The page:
Spam Filtering using Naive Bayes Classifier

- Pentaho

I. Overview of Naive Bayes

Naive Bayes is a probabilistic classification method based on the Bayes Theorem. In general, the Bayes Theorem gives the relationship between the probabilities of two events and their conditional probability. The classifier assumes that the presence or absence of a particular feature of a class is unrelated to the presence or absence of other features.

Since, Naive Bayes classifiers are easy to implement and can execute efficiently even without prior knowledge of the data, they are among the most popular algorithms used for classifying the text documents. One of the best example of Naive Bayes implementation is the Spam Filtering. Bayesian spam filtering has become a popular mechanism to distinguish spam e-mail from the legitimate e-mail.

II. Example Use-Case


Bayes theorem provides a way of calculating the posterior probability, P(c|x), from P(c), P(x), and P(x|c). Naive Bayes classifier assume that the effect of the value of a predictor (x) on a given class (c) is independent of the values of other predictors. This assumption is called class conditional independence.

  • P(c|x) is the posterior probability of class (target) given predictor(attribute).
  • P(c) is the prior probability of class.
  • P(x|c) is the likelihood which is the probability of predictor given class.
  • P(x) is the prior probability of predictor.

Let’s understand the Naive Bayes Classifier in a simpler term; Consider that you are working as a Security Guard at a Airport, your task is to look at the people who pass the security line and pick some of them for a detailed checking. Initially, you assign a ‘risk value’ for each person and at the beginning you set this value to Zero.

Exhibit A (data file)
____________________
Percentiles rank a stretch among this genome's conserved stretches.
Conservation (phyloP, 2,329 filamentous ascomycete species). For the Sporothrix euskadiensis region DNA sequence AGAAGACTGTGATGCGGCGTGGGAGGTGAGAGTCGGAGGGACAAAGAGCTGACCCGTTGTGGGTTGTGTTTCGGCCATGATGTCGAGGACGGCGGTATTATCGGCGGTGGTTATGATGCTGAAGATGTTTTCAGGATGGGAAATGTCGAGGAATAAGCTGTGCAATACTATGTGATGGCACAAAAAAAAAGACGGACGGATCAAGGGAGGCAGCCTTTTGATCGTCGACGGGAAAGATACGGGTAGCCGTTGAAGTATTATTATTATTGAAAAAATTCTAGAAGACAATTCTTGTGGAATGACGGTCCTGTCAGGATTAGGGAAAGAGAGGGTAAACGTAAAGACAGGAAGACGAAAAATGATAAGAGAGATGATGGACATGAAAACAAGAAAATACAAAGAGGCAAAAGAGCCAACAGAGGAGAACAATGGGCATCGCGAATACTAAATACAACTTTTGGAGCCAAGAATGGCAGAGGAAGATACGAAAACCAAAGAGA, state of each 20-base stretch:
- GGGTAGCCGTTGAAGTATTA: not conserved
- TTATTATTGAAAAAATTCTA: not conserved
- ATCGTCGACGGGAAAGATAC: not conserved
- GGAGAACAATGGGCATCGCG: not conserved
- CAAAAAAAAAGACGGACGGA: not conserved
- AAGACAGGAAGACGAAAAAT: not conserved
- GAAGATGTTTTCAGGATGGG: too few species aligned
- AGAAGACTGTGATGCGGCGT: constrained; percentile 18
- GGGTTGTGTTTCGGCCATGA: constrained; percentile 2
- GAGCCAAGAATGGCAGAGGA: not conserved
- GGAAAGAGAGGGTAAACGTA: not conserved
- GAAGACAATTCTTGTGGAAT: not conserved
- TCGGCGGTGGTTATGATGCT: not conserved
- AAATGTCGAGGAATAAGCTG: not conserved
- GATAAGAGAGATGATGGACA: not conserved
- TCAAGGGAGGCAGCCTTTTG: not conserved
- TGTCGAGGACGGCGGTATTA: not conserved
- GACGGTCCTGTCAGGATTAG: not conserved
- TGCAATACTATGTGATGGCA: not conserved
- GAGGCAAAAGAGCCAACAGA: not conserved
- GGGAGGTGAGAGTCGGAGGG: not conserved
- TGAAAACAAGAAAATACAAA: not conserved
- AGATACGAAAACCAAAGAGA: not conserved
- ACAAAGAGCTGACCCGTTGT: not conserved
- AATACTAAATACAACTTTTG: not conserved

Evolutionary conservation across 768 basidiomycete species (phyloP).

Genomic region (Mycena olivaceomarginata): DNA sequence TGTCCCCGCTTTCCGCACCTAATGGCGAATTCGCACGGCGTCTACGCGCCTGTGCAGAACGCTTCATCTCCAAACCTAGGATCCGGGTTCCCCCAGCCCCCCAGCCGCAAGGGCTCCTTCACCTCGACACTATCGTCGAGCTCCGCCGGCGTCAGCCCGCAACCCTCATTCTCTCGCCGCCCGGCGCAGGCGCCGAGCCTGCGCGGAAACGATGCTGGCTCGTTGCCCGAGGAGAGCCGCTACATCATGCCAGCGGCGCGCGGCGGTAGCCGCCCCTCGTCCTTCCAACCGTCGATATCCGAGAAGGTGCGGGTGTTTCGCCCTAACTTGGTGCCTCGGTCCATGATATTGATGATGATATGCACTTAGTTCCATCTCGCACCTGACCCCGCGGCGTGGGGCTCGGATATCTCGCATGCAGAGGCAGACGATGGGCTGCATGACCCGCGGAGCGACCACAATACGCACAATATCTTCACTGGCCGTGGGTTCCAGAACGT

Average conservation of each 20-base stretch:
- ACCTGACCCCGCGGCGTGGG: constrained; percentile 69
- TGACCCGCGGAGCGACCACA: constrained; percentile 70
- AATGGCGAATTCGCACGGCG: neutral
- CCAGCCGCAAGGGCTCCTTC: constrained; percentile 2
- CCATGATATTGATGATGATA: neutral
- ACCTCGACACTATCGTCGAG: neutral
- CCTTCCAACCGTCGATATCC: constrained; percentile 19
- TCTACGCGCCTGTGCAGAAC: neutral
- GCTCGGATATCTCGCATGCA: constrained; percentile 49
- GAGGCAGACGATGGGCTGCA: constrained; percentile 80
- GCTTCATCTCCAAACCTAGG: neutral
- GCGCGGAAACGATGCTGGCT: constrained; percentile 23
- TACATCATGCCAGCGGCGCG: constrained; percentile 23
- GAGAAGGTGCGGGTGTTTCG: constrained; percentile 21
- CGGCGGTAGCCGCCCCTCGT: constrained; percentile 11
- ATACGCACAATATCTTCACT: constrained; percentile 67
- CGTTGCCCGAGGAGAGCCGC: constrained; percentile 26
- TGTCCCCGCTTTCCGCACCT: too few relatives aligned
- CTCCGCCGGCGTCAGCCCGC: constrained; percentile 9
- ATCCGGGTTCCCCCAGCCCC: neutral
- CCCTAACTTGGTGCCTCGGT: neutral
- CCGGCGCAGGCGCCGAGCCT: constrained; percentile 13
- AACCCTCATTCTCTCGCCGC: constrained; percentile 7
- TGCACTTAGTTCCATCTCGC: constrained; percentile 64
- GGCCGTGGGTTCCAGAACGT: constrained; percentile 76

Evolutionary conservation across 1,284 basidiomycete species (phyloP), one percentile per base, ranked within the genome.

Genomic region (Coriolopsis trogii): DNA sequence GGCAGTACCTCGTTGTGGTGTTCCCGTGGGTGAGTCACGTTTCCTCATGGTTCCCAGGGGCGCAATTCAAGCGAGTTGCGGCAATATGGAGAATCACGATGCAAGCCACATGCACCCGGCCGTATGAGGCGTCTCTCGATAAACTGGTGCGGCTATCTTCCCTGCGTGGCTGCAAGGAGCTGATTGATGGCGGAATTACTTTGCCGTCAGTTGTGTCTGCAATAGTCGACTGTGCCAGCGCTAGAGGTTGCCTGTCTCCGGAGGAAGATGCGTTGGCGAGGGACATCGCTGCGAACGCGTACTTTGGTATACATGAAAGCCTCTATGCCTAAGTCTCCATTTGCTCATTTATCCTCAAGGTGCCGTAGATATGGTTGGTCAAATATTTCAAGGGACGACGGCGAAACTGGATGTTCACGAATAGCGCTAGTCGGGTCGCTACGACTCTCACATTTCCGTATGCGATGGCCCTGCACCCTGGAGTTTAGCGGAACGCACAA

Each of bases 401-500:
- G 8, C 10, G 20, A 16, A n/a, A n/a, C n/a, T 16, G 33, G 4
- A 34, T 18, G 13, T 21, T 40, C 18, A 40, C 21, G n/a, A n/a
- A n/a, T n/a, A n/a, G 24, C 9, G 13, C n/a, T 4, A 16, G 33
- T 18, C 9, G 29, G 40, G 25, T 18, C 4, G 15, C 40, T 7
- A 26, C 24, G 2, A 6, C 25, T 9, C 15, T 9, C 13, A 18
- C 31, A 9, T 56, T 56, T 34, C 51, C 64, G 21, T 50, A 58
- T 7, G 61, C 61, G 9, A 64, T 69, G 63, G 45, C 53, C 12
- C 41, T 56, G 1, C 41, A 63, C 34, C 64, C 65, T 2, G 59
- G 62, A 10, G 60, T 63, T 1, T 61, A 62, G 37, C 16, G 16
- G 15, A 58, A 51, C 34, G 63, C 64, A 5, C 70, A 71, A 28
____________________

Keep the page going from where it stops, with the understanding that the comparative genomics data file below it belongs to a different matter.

Now you start studying various features of the person in front of you: Is it a male or a female? Is it a kid? Is he behaving nervously? Is he carrying a big bag? Is he alone? Did the metal detector beep? Is he a foreigner? and others. For each of these features you increase or decrease the risk value of the person being a criminal. For example, if you know that the proportion of males among criminals is the same as the proportion of males among non-criminals, observing that a person is male will not affect his risk value at all. If, however, there are more males among criminals (suppose the percentage is, say, 70%) than among decent people (where the proportion is around 50%), observing that a person in front of you is a male will increase the “risk level” by some amount (the value is log(70%/50%) ~ 0.3, to be precise).

You can continue this as long as you want, including more and more features, each of which will modify your total risk value by either increasing it (if you know this particular feature is more representative of a criminal) or decreasing (if the features is more representative of a decent person). When you are done collecting the features, all is left for you is to compare the result with some threshold level. Say, if the total risk value exceeds 10, you declare the person in front of you to be potentially dangerous and take it into a detailed checking.

Other possible application’s of Naive Bayes Include;

  • News Categorization
  • E-mail Spam Detection
  • Face Recognition
  • Sentiment Analytic
  • Medical Diagnosis
  • Fraud Detection

III. Conclusion

Naive Bayes is easy to build and particularly useful for very large data-sets. Along with simplicity, Naive Bayes is known to outperform even the most-sophisticated classification methods. On the flip side, the Naive Bayes is known as ‘Bad Estimator’.